President Feaver: Looking Towards 2021

President Feaver reflects on the disruptions of the past year and looks towards a bright future
President Feaver reflects on the disruptions of the past year and looks towards a bright future

Since the first Oklahoma Legislature created this special institution in 1908, we have been dedicated to serving a particular type of student. While this school has been known under several names, our historic academic DNA has never changed. Today, our faculty at the University of Science and Arts of Oklahoma are charged with providing high-quality liberal arts learning opportunities for academically and artistically talented students, and their teaching efforts are focused exclusively on providing an exceptional baccalaureate education. From their freshman through senior years, USAO students are required to spend half their time studying the traditional arts and sciences beyond the scope of their major.

In a pragmatic sense, this extensive and challenging core curriculum serves every student’s post-graduate employment and financial goals; however, in the context of the COVID-19 pandemic’s collateral damage to the social, economic and political well-being of our nation and our world, it is now obvious how much more is needed from our graduates than simply attending to certain job requirements.

While none of us can truthfully say that we were prepared for the changes that the pandemic has wrought, I am astonished and humbled at the efforts of the USAO family in mitigating the worst effects of this virus. Throughout 2020, the number of active COVID-19 cases on our campus remained low. Even with the more difficult situation we are facing now, I am confident that we will be able to continue down the successful path that we have trod thus far. In the coming year, we will have to surmount a number of significant challenges, but we also possess some very real opportunities and are positioned in such a way as to take full advantage of them in the near term.

To protect the health and safety of everyone on campus, we will continue the same protocols that have been in place since March of last year, with masks required, restrictions on public use, no fans at Drover athletic events, and a hybrid class structure that brings students together as much as possible while also heavily leveraging online learning. With campus housing currently at 75% capacity, students are encouraged to socially distance as much as possible and are prohibited from having outside guests. The number of COVID-19 cases emerging in our on-campus housing last year were extremely small, and with these continued regulations in place, we hope to see a similar situation as the spring term gets under way.

Though there has been an enormous amount of news coverage about the damage that the pandemic has done to the American economy, and we must remain enormously cautious in the near term, both state and federal funding for education looks rosier than had been predicted. Both sides of the aisle have a keen awareness of how much the disruptions of 2020 have affected students at every level, and there is a broad-based political will to help them make up for lost time. Federally, USAO is poised to receive approximately $1.6 million in stimulus funding, of which $500,000 is earmarked for student support.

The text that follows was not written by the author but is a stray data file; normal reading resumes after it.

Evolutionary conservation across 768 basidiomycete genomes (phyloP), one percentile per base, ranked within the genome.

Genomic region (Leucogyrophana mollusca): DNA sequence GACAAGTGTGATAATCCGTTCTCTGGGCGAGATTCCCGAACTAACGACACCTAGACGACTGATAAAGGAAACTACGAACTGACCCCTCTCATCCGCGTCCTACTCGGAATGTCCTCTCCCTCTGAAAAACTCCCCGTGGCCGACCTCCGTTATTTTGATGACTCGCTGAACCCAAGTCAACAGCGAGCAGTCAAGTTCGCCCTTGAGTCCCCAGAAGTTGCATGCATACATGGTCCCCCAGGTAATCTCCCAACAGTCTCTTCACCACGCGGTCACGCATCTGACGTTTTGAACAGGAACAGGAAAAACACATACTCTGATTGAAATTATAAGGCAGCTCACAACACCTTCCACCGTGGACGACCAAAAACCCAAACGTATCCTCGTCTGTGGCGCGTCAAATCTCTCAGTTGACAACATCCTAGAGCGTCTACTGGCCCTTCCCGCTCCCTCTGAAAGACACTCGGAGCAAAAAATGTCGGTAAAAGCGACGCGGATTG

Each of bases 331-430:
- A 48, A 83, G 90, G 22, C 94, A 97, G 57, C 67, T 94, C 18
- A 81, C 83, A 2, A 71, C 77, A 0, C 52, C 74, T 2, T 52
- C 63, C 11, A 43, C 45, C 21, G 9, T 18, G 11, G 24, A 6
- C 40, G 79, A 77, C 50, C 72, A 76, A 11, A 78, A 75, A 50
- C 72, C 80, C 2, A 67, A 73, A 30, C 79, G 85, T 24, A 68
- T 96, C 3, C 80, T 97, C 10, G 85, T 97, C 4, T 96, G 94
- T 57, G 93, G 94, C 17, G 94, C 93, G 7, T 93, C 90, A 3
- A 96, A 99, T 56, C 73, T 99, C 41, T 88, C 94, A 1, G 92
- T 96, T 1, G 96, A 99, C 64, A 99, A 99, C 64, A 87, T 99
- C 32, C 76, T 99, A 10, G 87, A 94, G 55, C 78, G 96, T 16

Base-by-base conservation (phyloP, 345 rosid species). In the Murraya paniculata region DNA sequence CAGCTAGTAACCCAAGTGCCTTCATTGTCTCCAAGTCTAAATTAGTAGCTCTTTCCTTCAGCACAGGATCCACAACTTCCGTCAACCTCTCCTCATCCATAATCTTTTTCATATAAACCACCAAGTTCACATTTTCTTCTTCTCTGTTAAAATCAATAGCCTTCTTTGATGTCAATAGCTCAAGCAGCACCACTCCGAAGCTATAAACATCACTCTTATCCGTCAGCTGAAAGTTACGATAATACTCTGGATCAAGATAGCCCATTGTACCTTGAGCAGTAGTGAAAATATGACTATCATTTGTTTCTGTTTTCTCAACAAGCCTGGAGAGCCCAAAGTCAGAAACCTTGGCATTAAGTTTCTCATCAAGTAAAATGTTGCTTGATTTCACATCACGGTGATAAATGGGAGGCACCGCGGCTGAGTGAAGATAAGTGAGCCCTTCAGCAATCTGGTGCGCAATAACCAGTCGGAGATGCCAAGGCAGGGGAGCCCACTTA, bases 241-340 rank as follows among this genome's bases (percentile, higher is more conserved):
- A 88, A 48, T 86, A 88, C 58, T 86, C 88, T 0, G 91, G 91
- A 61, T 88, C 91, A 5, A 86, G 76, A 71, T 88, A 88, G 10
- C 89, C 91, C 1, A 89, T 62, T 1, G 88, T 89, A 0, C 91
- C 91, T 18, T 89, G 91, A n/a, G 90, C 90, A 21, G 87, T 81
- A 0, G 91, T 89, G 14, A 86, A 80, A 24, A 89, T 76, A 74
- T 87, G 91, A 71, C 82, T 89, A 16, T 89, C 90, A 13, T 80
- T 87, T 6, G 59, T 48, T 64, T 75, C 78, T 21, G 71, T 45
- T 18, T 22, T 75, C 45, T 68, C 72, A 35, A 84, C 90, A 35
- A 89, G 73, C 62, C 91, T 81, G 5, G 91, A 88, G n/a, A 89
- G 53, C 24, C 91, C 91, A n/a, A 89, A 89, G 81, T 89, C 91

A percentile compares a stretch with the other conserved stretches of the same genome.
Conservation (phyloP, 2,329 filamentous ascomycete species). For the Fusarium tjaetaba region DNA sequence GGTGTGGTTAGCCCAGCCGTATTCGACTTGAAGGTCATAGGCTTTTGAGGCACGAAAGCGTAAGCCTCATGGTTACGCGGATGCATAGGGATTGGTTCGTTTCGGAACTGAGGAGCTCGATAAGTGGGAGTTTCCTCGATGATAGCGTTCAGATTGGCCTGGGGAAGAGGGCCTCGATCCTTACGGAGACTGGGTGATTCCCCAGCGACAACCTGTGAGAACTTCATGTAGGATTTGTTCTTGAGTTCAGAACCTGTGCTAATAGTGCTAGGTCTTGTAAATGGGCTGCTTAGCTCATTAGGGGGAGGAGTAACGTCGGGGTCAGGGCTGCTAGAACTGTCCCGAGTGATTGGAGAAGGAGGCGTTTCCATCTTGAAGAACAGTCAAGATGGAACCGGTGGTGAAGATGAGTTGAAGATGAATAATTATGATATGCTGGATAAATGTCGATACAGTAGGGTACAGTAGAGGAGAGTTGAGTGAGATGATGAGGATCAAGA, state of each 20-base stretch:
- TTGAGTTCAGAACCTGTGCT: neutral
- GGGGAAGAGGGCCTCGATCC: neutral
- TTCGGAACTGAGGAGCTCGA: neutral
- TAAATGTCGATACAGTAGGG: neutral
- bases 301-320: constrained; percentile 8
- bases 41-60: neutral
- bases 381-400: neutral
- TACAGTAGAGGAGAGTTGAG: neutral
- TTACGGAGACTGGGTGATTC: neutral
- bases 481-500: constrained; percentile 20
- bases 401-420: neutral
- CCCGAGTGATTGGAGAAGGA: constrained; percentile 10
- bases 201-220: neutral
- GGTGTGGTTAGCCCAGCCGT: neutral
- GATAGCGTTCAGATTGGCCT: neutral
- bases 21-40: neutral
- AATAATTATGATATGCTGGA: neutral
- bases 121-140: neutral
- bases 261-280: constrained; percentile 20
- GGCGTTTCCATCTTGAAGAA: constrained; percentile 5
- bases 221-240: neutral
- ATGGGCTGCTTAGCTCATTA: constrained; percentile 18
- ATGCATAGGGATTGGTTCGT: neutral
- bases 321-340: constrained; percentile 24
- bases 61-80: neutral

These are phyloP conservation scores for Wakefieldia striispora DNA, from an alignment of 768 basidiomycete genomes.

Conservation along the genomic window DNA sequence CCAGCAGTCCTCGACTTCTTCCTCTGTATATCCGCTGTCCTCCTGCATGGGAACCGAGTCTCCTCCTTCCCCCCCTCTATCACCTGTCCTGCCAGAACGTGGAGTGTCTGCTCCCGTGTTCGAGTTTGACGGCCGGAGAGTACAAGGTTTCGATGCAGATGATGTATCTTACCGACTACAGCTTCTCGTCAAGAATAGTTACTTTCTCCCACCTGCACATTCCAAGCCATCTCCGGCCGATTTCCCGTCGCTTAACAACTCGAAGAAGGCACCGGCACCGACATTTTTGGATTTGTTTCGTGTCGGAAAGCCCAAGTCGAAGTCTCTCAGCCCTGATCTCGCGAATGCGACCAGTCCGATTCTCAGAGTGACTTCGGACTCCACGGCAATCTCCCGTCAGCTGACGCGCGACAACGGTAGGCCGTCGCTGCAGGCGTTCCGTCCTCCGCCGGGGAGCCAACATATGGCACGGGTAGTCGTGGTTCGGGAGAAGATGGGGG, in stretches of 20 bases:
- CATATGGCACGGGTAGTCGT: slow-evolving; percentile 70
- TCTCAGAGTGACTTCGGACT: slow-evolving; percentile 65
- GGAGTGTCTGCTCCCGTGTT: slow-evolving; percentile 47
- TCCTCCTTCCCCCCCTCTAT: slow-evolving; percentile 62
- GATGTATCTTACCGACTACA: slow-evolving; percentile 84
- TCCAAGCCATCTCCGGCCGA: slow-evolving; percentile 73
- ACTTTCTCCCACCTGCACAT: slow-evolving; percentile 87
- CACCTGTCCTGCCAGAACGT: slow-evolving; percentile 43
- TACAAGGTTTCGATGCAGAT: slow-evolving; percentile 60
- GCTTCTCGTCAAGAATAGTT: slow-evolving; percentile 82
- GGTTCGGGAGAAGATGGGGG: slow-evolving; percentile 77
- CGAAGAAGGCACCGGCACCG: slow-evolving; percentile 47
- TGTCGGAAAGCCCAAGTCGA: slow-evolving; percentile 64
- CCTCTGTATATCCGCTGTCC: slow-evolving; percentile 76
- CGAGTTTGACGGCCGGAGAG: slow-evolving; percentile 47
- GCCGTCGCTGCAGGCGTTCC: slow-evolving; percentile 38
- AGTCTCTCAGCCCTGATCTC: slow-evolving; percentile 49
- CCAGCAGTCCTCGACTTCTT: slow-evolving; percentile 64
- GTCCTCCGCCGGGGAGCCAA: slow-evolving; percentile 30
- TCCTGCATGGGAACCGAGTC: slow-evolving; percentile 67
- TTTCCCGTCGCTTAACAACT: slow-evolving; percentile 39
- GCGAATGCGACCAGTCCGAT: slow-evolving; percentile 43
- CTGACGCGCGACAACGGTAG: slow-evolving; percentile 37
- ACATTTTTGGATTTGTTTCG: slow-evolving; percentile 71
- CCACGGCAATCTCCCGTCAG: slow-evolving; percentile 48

The USAO Foundation has had a roller-coaster year like any organization managing invested funds, but at the end of 2020, the Foundation’s earnings are up nearly 10.6%. We have embarked on a series of large-scale renovations projects to many of the university’s historic buildings, and now several of them are near completion. Improvements to the 24-hour commuter lab in Nash Library are being completed, making the space warmer and more welcoming to the increasing percentage of USAO students who do not live on campus, as well as remodeling the veranda at the Stevens Alumni House to allow for more diverse uses. More ambitious off-campus projects include the near completion of improvements to the Art Wrecker gallery, with an eye towards creating a more integrated, interactive off-campus experience with local businesses in Chickasha’s historic downtown, as well as funding the lab and technology infrastructure at the McLaughlin Research Center, still under construction, at our Habitat Area west of town. Overall, we remain engaged in an aggressive search for funds for a wide variety of projects that will improve our ability to fulfill our mission and support our students’ mental, physical and intellectual well-being.

While I am heartened that we now have multiple viable vaccines for COVID-19, we must not let our guard down yet. As our public health infrastructure has struggled with distribution in the face of an overwhelming demand, we must all do our due diligence and continue to follow the latest guidelines closely. Despite none of us having lived through a viral pandemic such as this, I cannot express how proud I am of the efforts that everyone at USAO has made in both mitigating the terrible effects of this disease and in showing the grit and determination needed to offer our students with the education they desire, the education that they came to USAO for and which only we can provide. As we start to win the battle against COVID-19, I hope you will all stay the course so we can emerge from this stronger, wiser and more united than we ever have been.

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